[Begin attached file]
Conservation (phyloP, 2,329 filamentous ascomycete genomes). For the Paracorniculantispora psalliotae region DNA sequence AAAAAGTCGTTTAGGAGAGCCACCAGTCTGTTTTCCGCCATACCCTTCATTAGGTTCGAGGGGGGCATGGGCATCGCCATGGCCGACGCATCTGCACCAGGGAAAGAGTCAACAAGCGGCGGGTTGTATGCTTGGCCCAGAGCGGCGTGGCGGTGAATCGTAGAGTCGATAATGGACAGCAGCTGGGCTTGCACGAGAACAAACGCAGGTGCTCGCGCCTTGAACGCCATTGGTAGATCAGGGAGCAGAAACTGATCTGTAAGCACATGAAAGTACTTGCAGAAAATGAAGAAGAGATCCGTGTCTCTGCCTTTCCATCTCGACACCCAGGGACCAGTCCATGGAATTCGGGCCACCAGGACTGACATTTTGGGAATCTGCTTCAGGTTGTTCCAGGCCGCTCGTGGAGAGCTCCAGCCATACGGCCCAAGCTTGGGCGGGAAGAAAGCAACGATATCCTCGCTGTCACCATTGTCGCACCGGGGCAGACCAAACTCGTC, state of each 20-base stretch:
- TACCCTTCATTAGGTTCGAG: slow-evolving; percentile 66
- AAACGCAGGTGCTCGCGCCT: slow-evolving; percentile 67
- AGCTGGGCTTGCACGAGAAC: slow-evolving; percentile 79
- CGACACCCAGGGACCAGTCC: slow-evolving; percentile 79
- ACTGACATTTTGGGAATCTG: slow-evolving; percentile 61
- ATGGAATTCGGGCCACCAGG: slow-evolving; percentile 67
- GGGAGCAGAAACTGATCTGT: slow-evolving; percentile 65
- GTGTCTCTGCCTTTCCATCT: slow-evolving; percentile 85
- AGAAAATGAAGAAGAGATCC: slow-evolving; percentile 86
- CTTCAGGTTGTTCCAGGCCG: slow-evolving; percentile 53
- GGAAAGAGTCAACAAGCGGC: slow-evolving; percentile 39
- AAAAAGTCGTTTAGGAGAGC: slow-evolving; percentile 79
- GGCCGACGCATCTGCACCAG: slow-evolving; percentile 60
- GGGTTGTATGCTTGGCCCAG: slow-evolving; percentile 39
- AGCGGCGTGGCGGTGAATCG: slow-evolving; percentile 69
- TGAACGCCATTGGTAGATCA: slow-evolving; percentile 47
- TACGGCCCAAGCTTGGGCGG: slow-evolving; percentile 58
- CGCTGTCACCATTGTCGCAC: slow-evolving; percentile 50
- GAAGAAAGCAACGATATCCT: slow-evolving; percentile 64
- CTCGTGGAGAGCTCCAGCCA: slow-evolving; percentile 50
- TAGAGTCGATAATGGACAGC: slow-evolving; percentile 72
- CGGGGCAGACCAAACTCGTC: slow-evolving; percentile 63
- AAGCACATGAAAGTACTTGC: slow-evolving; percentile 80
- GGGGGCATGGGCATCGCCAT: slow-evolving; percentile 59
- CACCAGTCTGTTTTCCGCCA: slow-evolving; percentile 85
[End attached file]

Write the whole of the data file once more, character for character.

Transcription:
Conservation (phyloP, 2,329 filamentous ascomycete genomes). For the Paracorniculantispora psalliotae region DNA sequence AAAAAGTCGTTTAGGAGAGCCACCAGTCTGTTTTCCGCCATACCCTTCATTAGGTTCGAGGGGGGCATGGGCATCGCCATGGCCGACGCATCTGCACCAGGGAAAGAGTCAACAAGCGGCGGGTTGTATGCTTGGCCCAGAGCGGCGTGGCGGTGAATCGTAGAGTCGATAATGGACAGCAGCTGGGCTTGCACGAGAACAAACGCAGGTGCTCGCGCCTTGAACGCCATTGGTAGATCAGGGAGCAGAAACTGATCTGTAAGCACATGAAAGTACTTGCAGAAAATGAAGAAGAGATCCGTGTCTCTGCCTTTCCATCTCGACACCCAGGGACCAGTCCATGGAATTCGGGCCACCAGGACTGACATTTTGGGAATCTGCTTCAGGTTGTTCCAGGCCGCTCGTGGAGAGCTCCAGCCATACGGCCCAAGCTTGGGCGGGAAGAAAGCAACGATATCCTCGCTGTCACCATTGTCGCACCGGGGCAGACCAAACTCGTC, state of each 20-base stretch:
- TACCCTTCATTAGGTTCGAG: slow-evolving; percentile 66
- AAACGCAGGTGCTCGCGCCT: slow-evolving; percentile 67
- AGCTGGGCTTGCACGAGAAC: slow-evolving; percentile 79
- CGACACCCAGGGACCAGTCC: slow-evolving; percentile 79
- ACTGACATTTTGGGAATCTG: slow-evolving; percentile 61
- ATGGAATTCGGGCCACCAGG: slow-evolving; percentile 67
- GGGAGCAGAAACTGATCTGT: slow-evolving; percentile 65
- GTGTCTCTGCCTTTCCATCT: slow-evolving; percentile 85
- AGAAAATGAAGAAGAGATCC: slow-evolving; percentile 86
- CTTCAGGTTGTTCCAGGCCG: slow-evolving; percentile 53
- GGAAAGAGTCAACAAGCGGC: slow-evolving; percentile 39
- AAAAAGTCGTTTAGGAGAGC: slow-evolving; percentile 79
- GGCCGACGCATCTGCACCAG: slow-evolving; percentile 60
- GGGTTGTATGCTTGGCCCAG: slow-evolving; percentile 39
- AGCGGCGTGGCGGTGAATCG: slow-evolving; percentile 69
- TGAACGCCATTGGTAGATCA: slow-evolving; percentile 47
- TACGGCCCAAGCTTGGGCGG: slow-evolving; percentile 58
- CGCTGTCACCATTGTCGCAC: slow-evolving; percentile 50
- GAAGAAAGCAACGATATCCT: slow-evolving; percentile 64
- CTCGTGGAGAGCTCCAGCCA: slow-evolving; percentile 50
- TAGAGTCGATAATGGACAGC: slow-evolving; percentile 72
- CGGGGCAGACCAAACTCGTC: slow-evolving; percentile 63
- AAGCACATGAAAGTACTTGC: slow-evolving; percentile 80
- GGGGGCATGGGCATCGCCAT: slow-evolving; percentile 59
- CACCAGTCTGTTTTCCGCCA: slow-evolving; percentile 85